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Past Winner
2007 E.W.R. Steacie Memorial Fellowship

Jillian Buriak

Chemistry

University of Alberta


Jillian Buriak
Jillian Buriak

University of Alberta chemist Jillian Buriak has very small research ambitions. That’s because she studies nanoscience, a rapidly expanding field that deals with materials whose dimensions are measured in nanometres (one-billionth of a metre) and whose potential applications are virtually unlimited. When cut down to such a tiny scale, the properties of materials can change substantially.

Just over a decade after earning her doctorate in inorganic and organometallic chemistry at the Université de Strasbourg in France, Dr. Buriak has carved out an enviable international reputation as a researcher who thinks outside the box to come up with revolutionary ideas.

Over the past decade, her work has helped solve problems related to synthesizing and determining the properties of nanomaterials in an unprecedented way. In the process, she has brought together two seemingly unrelated areas of chemistry, organometallic chemistry and materials science, and developed fundamentally new reactions related to the surface chemistry of semiconductors. Her work has laid the groundwork for developing ways to link molecular electronics and biological structures with integrated circuits, and has earned her one of six 2007 NSERC E.W.R. Steacie Memorial Fellowships.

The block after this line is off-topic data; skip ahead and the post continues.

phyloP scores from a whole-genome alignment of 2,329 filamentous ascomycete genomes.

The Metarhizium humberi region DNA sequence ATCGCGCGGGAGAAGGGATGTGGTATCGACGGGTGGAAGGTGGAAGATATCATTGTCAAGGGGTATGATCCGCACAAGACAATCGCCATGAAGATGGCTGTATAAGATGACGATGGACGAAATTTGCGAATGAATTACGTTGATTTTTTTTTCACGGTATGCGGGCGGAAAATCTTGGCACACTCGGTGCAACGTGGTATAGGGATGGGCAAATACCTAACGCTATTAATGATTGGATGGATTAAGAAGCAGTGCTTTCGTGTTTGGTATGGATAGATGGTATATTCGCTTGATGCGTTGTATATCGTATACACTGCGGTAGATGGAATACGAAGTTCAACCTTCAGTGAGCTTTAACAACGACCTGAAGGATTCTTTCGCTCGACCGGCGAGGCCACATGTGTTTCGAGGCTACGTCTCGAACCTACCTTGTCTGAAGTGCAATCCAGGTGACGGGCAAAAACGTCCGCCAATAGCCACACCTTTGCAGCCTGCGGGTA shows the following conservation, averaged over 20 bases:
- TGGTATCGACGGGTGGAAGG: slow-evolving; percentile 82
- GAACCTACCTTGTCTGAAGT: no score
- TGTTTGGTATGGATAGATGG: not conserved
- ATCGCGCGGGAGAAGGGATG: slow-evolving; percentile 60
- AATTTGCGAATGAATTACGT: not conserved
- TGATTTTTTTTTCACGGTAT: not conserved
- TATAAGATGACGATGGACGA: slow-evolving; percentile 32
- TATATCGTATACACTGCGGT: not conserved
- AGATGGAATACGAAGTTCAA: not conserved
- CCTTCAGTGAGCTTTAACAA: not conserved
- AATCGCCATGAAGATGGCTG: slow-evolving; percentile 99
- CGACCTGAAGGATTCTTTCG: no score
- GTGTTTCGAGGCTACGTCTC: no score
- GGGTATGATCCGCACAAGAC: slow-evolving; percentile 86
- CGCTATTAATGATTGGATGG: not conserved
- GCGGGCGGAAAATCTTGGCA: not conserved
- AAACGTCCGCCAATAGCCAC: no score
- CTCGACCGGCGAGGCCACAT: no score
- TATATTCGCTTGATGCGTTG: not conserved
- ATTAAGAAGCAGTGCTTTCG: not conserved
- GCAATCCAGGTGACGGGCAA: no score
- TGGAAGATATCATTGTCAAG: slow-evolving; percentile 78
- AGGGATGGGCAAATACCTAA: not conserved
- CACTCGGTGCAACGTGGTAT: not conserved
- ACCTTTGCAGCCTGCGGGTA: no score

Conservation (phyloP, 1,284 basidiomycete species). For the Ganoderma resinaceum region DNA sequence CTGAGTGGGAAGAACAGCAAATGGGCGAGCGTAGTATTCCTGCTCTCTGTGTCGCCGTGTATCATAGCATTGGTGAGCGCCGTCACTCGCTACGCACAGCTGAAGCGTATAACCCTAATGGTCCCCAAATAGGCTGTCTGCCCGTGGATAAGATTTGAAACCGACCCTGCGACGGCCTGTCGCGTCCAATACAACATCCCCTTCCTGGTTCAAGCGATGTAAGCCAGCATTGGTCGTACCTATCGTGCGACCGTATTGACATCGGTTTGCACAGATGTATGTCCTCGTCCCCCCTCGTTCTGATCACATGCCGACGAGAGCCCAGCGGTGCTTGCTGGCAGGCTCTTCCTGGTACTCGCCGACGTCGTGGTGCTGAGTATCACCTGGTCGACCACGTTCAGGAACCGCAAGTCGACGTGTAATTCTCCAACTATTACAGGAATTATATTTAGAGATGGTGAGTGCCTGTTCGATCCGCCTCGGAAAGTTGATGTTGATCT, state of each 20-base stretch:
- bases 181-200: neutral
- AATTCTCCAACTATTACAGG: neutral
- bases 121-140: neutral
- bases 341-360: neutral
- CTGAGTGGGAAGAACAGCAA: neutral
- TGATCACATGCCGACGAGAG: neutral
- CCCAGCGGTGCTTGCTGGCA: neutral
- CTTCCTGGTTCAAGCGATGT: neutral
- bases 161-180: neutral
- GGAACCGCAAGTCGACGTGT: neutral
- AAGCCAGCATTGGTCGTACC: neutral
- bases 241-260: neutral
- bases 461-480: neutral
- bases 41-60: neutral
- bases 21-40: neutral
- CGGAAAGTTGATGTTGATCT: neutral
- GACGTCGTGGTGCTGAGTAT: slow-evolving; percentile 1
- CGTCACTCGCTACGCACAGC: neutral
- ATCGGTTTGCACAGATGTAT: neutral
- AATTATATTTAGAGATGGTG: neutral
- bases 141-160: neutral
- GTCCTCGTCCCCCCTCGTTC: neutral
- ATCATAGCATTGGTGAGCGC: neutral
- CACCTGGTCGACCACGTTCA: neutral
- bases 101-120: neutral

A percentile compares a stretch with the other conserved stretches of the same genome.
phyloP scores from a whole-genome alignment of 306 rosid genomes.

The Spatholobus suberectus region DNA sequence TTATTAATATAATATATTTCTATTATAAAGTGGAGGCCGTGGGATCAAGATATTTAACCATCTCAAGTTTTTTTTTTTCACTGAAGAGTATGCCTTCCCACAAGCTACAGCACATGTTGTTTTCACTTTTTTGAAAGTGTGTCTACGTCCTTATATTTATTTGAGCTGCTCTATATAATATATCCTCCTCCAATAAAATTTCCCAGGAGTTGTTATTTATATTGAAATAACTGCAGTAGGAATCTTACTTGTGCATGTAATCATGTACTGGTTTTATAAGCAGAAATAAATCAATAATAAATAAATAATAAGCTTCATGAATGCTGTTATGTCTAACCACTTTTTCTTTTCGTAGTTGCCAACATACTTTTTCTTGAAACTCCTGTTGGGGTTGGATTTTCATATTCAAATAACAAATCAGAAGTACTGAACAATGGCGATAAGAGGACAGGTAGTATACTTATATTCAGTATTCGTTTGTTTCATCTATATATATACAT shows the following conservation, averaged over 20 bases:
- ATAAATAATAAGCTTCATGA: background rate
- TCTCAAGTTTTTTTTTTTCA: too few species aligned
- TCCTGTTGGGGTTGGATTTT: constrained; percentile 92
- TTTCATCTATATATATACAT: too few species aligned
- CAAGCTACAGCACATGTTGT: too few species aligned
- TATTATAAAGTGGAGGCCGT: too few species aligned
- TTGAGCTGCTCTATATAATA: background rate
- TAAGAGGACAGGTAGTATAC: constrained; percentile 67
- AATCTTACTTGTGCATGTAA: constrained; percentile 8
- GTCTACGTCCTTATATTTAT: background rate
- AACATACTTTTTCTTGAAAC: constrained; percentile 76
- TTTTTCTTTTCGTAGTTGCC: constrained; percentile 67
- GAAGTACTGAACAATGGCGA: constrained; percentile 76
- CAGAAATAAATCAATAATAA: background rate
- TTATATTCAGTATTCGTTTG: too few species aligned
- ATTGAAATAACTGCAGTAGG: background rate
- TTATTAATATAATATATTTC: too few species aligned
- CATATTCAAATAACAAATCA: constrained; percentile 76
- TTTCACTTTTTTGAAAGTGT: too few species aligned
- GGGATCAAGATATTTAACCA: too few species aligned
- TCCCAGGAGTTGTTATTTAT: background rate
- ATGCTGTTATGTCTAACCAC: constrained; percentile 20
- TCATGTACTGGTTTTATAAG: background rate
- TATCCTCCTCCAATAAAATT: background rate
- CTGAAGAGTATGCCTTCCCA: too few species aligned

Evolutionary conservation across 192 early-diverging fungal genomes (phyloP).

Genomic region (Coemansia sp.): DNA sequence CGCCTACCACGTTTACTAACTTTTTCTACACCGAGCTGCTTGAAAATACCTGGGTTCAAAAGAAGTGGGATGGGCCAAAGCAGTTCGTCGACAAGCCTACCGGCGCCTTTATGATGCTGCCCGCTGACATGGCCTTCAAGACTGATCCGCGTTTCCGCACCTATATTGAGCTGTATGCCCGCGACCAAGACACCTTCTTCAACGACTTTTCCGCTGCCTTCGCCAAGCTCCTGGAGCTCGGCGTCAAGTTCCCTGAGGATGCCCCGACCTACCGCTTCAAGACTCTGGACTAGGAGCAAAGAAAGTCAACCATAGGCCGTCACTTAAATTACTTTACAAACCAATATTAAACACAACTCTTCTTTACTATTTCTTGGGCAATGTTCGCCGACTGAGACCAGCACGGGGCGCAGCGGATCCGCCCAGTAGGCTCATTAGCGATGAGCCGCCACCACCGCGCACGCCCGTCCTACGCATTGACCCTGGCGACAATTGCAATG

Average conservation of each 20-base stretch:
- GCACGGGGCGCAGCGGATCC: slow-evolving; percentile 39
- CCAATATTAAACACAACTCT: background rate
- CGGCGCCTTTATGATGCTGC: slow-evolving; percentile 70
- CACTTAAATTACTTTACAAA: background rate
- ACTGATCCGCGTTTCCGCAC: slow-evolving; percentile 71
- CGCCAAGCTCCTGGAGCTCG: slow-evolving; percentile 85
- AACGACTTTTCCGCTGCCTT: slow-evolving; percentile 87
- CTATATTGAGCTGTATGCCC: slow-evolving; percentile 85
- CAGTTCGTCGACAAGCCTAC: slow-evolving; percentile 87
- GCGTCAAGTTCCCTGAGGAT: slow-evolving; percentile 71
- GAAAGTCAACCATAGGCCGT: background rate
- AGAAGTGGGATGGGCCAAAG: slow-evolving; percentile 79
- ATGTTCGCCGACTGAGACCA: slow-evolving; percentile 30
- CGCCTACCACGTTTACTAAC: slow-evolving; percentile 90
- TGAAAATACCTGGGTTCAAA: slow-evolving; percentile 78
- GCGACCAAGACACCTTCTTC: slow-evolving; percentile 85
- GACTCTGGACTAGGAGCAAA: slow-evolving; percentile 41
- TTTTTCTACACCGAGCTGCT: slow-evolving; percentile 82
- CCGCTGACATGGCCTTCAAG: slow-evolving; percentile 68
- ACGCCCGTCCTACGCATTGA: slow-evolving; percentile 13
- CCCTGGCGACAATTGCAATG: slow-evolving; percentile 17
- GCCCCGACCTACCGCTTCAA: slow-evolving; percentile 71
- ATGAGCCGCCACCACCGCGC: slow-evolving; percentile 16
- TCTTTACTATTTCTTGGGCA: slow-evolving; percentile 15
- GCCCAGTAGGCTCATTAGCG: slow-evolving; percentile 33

Dr. Buriak left a position at Purdue University in 2003 to continue her research in her native Canada, thanks in large measure to the world-class facilities at the University of Alberta and the National Research Council’s National Institute for Nanotechnology (where she also holds an appointment as a Senior Research Officer). Recruiting her to Edmonton was considered a major coup in the chemistry community.

Perhaps the best-known applications for nanotechnology revolve around electronics. Dimensions in the ubiquitous silicon chip continue to shrink. For example, state-of the-art transistors now measure just 45 nanometres. One of the challenges becomes developing cost-effective ways to connect these tiny components to bulkier parts of a system, such as a computer keyboard.

That’s where Dr. Buriak and her group come in. As one of the world’s top experts in semiconductor surface chemistry, her current focus is on the interface between ever-shrinking chips and the larger-scale pieces they have to connect with in order to make a device usable.

One of the approaches she uses is called self-assembly. “We choose molecules that have specific properties built into them that allow them to take on specific ordered structures based on their composition,” she says.

Dr. Buriak plans to take this research well beyond building a better cell phone, though. Electronics aren’t the only things that work on a nano scale – so does the human nervous system. The NSERC Steacie Fellowship will help her quest for viable ways to connect silicon chips with biological structures, including human neurons.